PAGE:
May also be called: Achondroplastic Dwarfism; Skeletal Dysplasia
Achondroplasia (ay-kon-druh-PLAY-zhee-uh) is a genetic disorder that interferes with bone growth and causes dwarfism (short stature).
During a baby's development in the womb, much of the skeleton is made up of a tough, flexible tissue called cartilage. Normally, cartilage is converted to bone by a process called ossification. With achondroplasia, the body has a problem growing cartilage and converting it to bone, especially in the long bones of the arms and legs. This results in shorter bones, short stature, and often a large head with a prominent forehead. It can also cause knock-knees, bow-leggedness, or excessive curving of the lower back (lordosis or kyphosis).
Achondroplasia is the most common cause of dwarfism. It happens because of a mutation in a gene that develops and maintains bone tissue. Achondroplasia can be inherited from a parent, but in most cases, the mutation in the gene happens at random. Most people with achondroplasia have normal-sized parents.
Since achondroplasia is due to a genetic mutation, those who have it may pass it on to their children. It can be diagnosed prenatally by ultrasound or genetic testing. There is no specific treatment for achondroplasia, but treatment might be necessary if it leads to complications such as hydrocephalus (fluid collecting around the brain), obesity, or spinal stenosis (narrowing of the spinal canal).
There is no cure for achondroplasia, but it does not affect intellectual ability or life span. The Americans with Disabilities Act protects the rights of people with dwarfism, many members of the short-statured community don't feel that they have a disability.
All A to Z dictionary entries are regularly reviewed by KidsHealth medical experts.
|Genetic Science Learning Center (GSLC) GSLC is a joint project of the University of Utah Eccles Institute of Human Genetics and School of Medicine and the Utah Museum of Natural History, which helps people understand how genetics affect their lives and society.|
|National Society of Genetic Counselors This organization represents the genetic counseling profession through research, advocacy, and education.|
|Little People of America LPA is a nonprofit organization that provides support and information to people of short stature and their families.|
|Human Growth Foundation The Human Growth Foundation is a resource for kids and teens with growth problems.|
|Genetic Testing Advances in genetic testing have improved doctors' ability to diagnose and treat certain illnesses.|
|Blount Disease Blount disease is a growth disorder that causes the bones of the lower leg to curve outward, making someone appear bowlegged.|
|Blount Disease Blount disease is a growth disorder that affects the bones of the lower leg, causing them to bow outward. The most obvious sign a person might have Blount disease is bowing of the leg below the knee.|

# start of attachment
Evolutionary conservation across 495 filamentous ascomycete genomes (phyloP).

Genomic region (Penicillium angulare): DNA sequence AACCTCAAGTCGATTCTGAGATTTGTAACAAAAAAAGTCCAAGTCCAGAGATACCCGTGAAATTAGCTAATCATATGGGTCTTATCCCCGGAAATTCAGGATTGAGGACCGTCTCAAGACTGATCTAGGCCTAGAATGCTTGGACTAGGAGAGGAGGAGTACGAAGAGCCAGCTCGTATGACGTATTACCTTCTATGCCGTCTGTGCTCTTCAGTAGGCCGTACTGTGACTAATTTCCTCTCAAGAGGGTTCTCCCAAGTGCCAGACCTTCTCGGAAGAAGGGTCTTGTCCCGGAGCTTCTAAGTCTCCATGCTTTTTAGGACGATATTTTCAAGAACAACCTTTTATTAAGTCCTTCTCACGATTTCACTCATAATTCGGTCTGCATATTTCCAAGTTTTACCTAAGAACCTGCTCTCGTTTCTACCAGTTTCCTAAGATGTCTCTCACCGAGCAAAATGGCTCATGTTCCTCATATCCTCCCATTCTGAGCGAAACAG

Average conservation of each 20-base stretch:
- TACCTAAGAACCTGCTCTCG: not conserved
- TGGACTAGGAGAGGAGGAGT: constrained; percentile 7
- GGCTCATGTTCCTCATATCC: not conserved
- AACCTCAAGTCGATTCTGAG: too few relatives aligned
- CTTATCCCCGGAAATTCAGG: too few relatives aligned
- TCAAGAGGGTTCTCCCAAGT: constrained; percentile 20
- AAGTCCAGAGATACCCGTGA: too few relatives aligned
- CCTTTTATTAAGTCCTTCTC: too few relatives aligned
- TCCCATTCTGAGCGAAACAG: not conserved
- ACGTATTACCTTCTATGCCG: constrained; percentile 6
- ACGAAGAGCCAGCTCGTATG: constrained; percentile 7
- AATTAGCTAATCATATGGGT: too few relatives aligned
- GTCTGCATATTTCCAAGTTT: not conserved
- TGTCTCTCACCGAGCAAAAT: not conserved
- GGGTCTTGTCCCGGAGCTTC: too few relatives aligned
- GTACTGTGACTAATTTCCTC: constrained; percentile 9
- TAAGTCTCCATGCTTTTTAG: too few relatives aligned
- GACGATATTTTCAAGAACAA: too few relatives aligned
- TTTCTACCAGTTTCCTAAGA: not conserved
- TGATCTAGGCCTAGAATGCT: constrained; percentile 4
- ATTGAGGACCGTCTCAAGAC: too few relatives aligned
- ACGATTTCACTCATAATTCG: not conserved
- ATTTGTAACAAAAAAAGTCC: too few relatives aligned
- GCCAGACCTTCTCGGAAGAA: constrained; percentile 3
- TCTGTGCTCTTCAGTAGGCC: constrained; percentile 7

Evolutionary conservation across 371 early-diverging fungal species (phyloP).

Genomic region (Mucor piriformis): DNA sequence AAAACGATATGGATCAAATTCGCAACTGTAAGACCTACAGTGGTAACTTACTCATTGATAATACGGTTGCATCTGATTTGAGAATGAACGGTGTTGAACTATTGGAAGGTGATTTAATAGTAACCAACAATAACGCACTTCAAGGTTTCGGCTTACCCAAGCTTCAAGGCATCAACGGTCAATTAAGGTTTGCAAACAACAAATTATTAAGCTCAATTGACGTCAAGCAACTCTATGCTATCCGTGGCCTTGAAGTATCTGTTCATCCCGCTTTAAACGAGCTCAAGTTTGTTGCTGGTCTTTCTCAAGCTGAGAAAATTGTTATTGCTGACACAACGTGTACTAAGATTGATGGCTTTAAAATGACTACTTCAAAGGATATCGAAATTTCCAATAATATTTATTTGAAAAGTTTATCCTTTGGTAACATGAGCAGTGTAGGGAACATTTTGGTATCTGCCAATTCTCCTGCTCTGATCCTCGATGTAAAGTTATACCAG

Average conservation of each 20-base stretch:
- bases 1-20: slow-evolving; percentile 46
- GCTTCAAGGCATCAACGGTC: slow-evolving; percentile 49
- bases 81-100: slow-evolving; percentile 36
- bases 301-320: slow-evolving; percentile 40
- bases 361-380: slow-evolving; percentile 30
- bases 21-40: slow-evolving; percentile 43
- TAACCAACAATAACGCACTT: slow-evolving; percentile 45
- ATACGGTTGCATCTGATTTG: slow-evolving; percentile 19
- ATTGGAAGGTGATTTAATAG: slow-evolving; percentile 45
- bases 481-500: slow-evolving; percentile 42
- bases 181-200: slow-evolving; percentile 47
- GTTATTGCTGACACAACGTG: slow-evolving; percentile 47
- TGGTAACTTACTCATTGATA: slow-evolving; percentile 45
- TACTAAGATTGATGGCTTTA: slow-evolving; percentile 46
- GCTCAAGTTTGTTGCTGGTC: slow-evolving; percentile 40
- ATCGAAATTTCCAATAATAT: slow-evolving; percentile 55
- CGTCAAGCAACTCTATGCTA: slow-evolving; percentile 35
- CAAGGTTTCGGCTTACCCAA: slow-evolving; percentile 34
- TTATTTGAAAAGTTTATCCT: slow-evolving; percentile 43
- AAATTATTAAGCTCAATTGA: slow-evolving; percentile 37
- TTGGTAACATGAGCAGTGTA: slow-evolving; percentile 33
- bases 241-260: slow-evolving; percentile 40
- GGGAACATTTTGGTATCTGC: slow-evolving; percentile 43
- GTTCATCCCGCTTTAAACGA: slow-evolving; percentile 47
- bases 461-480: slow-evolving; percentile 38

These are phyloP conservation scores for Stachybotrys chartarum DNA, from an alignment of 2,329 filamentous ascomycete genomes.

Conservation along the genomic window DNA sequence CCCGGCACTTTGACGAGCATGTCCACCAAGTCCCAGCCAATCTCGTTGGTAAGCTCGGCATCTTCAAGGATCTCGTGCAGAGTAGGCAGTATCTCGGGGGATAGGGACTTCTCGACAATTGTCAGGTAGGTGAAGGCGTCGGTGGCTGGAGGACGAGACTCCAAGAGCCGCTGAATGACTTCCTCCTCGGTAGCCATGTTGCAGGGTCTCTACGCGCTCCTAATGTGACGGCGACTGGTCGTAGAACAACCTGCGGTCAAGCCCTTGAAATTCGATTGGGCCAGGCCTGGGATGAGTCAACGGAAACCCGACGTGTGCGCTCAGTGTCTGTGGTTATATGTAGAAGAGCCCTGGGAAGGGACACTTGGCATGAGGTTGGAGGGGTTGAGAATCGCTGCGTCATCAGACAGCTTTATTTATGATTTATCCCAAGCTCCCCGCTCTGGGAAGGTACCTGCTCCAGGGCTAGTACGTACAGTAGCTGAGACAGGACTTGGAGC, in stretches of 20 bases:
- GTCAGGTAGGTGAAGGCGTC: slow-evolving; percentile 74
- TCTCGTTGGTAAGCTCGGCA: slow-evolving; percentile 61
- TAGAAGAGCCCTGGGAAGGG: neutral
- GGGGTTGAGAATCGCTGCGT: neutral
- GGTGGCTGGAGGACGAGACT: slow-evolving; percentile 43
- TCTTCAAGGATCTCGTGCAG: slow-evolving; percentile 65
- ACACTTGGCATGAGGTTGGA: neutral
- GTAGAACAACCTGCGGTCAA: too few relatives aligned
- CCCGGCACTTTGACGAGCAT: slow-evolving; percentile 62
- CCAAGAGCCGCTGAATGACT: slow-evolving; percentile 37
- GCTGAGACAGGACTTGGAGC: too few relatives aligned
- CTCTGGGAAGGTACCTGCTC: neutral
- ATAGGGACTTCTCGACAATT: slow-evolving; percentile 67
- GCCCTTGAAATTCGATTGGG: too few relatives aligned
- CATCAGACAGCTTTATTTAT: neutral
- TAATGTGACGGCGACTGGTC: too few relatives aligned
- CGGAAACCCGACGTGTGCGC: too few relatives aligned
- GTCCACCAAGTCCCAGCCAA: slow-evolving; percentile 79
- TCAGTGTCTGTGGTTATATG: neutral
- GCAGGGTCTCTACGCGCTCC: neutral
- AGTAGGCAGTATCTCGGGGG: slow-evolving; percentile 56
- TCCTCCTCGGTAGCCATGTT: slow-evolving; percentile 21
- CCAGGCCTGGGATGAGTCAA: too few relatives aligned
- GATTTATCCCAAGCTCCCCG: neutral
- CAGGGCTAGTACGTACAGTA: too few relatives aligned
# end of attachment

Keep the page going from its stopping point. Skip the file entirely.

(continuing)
|Dwarfism A dwarf is a short-statured person whose adult height is 4 feet 10 inches or under. Find out what happens when a person has dwarfism and why some people are born with it.|
|Dwarfism Dwarfism is a condition that is characterized by short stature. Read more about dwarfism and those who have it.|
|A to Z: Genu Valgum Learn about common childhood orthopedic conditions and conditions that affect the legs and knees.|
|A to Z: Kyphosis, Congenital Learn more about congenital kyphosis, an abnormal rounding of the spine that develops before birth.|
|Growth Problems In most cases, teens who are small are just physically maturing a bit more slowly than their friends. Occasionally, though, there's a medical reason why some kids and teens stop growing. Find out about growth problems and how doctors can help.|
|FAQs: Prenatal Tests Find out what tests are available to keep you informed of your -- and your baby's -- health throughout pregnancy.|
|A to Z: Pituitary Dwarfism Pituitary dwarfism is a condition in which the pituitary gland does not make enough growth hormone, resulting in a child's slow growth pattern and unusually small stature.|
|All About Genetics Read the basics about genetics, including how certain illnesses, or increased risks for certain illnesses, pass from generation to generation.|
|A to Z: Osteodystrophy Learn about complications of kidney and liver disease and conditions that affect bone development.|
|Kyphosis Your spine, or backbone, normally curves forward gently as it runs up your back. Sometimes, though, someone's back can be rounded too far forward, which is a condition known as kyphosis.|
|Kyphosis Everyone's spine is slightly rounded forward at a gentle angle. If this angle is too pronounced, more than 50 degrees or so, it's called kyphosis, also known as roundback or hunchback.|
|Back Problem: Kyphosis Your spine, or backbone, curves slightly forward as it runs up your back. For someone with kyphosis, the spine is curved too much, causing discomfort or trouble breathing.|
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